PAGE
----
“My children have already lost a parent so for them the fear of losing another is even stronger”

Caroline shares her lockdown experience

Marham mum shares her lockdown experience and why local military charity, Scotty’s Little Soldiers, has helped bring some much-needed relief

 Losing a parent is something no child should ever have to experience, but for Marham siblings, Lucy, and Edward Williamson, this became a reality almost six years ago.

The pair, aged 16 and 14, lost their dad, Sergeant Robert Williamson in August 2014 to a brain tumour. Sergeant Williamson died aged 40 having served 20 years in the RAF. He left behind his wife Caroline and their two children who were nine and seven at the time.

Having already lost one parent, the last few months in lockdown have been incredibly challenging for the whole family, particularly Lucy, who is due to start college in September. But with support provided by bereaved Armed Forces children’s charity, Scotty’s Little Soldiers, the family have received some much-needed light relief and laughter at times when they have needed it the most.

“As a single parent I’ve probably been on higher alert than most” said Caroline. “My children have already lost a parent so for them the fear of losing another is even stronger.

“Because we have had more time on our hands, we have found ourselves thinking about Rob more than maybe we would normally, which has been nice but also sad at times. Under normal circumstances we would tackle the sad days by going out and doing something fun. On significant days like his birthday or the anniversary of his death we’d go out or go on holiday.”

Since their dad’s death, Lucy and Edward have been supported by Scotty’s Little Soldiers, and over the last few months this support has been invaluable, not only in keeping the children engaged but also in providing Caroline with a network of people she can turn to for advice.

“The whole team have been absolutely fantastic throughout lockdown; they’ve helped get us through and put a smile on all our faces” said Caroline.

For her, one of the best elements of support has been the coffee mornings and grab a glass evenings hosted by Scotty’s Head of Support, Bev Townsend. The events have provided a platform where parents can virtually come together to discuss their concerns and share advice.

The children have been kept engaged through a variety of virtual events, including a virtual choir and a quiz hosted by TV personality, Alison Hammond.

Caroline said: “The quiz with Alison Hammond is certainly one of the highlights, both Lucy and Edward’s faces lit up during that quiz. It really lifted us and got us laughing. We also got to see other Scotty’s families on screen, it really made you feel part of something special.”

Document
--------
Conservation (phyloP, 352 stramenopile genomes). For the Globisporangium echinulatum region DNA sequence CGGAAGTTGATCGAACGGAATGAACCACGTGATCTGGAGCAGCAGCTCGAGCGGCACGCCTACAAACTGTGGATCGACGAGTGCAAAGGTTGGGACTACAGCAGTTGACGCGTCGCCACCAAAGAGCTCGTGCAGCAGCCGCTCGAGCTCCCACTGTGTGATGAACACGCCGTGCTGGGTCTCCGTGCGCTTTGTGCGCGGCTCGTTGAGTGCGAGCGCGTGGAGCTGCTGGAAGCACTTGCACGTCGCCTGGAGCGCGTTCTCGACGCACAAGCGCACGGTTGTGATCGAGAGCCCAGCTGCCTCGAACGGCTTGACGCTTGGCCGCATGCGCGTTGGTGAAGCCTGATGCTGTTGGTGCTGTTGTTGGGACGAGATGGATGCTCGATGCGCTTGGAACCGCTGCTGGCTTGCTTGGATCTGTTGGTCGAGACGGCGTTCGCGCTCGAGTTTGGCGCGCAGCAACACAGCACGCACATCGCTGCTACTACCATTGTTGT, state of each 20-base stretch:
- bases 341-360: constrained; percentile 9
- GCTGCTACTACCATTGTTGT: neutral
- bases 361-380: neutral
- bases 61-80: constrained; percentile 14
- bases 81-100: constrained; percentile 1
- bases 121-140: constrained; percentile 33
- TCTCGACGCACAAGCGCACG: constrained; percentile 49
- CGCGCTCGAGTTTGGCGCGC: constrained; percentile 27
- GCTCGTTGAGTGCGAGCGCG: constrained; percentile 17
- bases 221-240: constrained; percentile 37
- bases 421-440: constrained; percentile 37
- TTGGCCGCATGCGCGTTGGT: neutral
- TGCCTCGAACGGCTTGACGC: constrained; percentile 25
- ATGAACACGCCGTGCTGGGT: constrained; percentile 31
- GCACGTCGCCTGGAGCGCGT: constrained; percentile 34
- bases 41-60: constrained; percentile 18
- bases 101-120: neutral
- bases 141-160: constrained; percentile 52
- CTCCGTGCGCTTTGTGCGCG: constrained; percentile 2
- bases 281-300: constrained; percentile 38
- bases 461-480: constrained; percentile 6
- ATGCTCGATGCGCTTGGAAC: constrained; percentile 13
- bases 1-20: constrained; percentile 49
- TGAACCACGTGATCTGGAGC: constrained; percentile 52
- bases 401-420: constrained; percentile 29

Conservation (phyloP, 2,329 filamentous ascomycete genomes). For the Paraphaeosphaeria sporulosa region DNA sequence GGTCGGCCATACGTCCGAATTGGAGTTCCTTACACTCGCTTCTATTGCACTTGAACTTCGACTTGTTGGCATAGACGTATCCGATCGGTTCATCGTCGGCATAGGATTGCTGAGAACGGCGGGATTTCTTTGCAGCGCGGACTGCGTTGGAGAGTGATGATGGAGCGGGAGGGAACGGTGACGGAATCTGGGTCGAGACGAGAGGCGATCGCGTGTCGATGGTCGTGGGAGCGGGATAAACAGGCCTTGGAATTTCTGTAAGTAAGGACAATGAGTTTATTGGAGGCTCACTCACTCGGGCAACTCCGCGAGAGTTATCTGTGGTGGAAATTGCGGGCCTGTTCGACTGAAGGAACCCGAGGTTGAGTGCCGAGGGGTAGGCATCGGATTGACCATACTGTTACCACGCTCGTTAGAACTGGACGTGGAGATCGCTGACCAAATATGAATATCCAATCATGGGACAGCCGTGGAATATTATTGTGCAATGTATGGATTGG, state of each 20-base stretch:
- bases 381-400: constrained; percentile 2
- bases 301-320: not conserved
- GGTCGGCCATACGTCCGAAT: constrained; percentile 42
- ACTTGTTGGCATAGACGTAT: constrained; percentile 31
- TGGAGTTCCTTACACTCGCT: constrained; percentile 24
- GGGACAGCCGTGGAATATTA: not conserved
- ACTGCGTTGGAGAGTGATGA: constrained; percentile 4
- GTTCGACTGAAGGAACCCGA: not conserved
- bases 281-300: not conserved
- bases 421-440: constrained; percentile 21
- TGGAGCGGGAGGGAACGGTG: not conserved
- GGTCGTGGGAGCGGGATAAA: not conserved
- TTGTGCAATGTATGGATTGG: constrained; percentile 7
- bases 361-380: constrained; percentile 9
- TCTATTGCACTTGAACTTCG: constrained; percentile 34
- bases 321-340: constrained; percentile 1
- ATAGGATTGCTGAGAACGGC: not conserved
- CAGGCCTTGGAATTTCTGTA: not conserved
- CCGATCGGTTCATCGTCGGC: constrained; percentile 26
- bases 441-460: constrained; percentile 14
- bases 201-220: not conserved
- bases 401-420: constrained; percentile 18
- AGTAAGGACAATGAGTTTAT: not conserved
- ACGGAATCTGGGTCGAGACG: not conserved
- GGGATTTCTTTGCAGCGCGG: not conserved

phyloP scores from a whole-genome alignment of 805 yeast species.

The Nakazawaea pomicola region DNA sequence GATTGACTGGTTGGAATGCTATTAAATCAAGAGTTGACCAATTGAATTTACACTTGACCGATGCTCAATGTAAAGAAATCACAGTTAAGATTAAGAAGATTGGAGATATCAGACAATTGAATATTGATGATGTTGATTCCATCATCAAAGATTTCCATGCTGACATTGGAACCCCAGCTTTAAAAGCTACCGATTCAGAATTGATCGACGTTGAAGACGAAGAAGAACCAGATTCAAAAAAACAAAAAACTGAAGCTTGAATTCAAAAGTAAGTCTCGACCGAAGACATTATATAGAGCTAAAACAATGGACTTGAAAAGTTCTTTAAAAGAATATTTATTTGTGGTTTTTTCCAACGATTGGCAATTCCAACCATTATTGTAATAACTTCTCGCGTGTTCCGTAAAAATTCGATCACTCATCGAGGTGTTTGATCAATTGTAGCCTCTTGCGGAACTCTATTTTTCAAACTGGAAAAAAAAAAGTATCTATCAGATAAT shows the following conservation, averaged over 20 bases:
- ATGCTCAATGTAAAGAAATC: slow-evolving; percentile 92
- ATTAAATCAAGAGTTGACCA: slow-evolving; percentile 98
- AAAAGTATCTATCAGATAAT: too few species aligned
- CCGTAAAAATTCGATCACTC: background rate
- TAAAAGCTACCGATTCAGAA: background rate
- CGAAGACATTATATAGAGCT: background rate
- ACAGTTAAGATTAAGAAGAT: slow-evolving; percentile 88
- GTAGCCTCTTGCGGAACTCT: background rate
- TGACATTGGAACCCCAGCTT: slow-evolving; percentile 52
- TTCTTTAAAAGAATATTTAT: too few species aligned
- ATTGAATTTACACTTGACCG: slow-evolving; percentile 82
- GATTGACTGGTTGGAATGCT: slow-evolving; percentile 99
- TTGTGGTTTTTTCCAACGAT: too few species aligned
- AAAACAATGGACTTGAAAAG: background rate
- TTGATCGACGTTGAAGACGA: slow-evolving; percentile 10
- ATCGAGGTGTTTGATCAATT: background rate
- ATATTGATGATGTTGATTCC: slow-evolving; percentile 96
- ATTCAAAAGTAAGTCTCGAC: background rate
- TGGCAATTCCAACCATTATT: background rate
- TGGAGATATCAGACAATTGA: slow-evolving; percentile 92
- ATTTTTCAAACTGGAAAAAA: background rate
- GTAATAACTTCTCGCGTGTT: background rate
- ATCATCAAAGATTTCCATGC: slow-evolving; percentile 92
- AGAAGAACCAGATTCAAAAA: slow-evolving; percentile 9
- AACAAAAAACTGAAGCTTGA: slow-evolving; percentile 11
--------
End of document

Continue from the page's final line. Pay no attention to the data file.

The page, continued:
Keeping their members engaged has been a crucial part of Scotty’s activity over the last few months which is why they have decided to host a special virtual festival. The aim of the festival is to help its beneficiaries forget the pressures of lockdown and feel connected with other children who have lost a parent who served our country. Your Local Paper is supporting by launching an appeal to help raise the funds.

For children like Lucy and Edward, events like this really make a difference and help them through the tough times, which are made worse by the Coronavirus pandemic.

Caroline said: “I can’t stress enough how important these virtual events are right now. For Lucy and Edward, it’s not just about the activity, its about having the opportunity to be part of something with children who know what they are going through. Previously, we have been able to meet up with other Scotty families, and these virtual events give us the opportunity to see everyone, see new faces and interact with people who are experiencing the same thing you are.”

The Scotty’s Virtual Festival is planned for September and is hoped will encourage the children to forget about the worries and anxiety that the Coronavirus outbreak has brought.

The festival will take place over Zoom, meaning it is easy for members across the UK to join, and will include live music, special performances and lots of fun and games. Ahead of the event, members will be sent a pack containing everything they need to make the festival special.

Your Local Paper, based in King’s Lynn (Scotty’s hometown), selected Scotty’s as their charity of the year at the beginning of 2020 and they are launching an appeal to raise funds to ensure the festival is an occasion to remember.

Money raised will go towards filling the festival packs with anything from T-shirts and wristbands to crafts that can form a workshop or props to be used as part of the festival. Expenses associated with the event, such as postage costs for sending out the packs, will also be taken from the money raised.

Your Local Paper has kindly started the appeal with a generous donation of £250. If you’d like to make a contribution, please go to https://www.justgiving.com/campaign/ylpscottysvirtualfestival or text YLPFEST to 70085 to donate £5*.

Cheques are to be made payable to Scotty’s Little Soldiers with the reference ‘YLPFEST’ on the reverse, or you can make a donation over the phone by calling 0800 092 8571.

* Texts are charged at £5 plus one standard rate message

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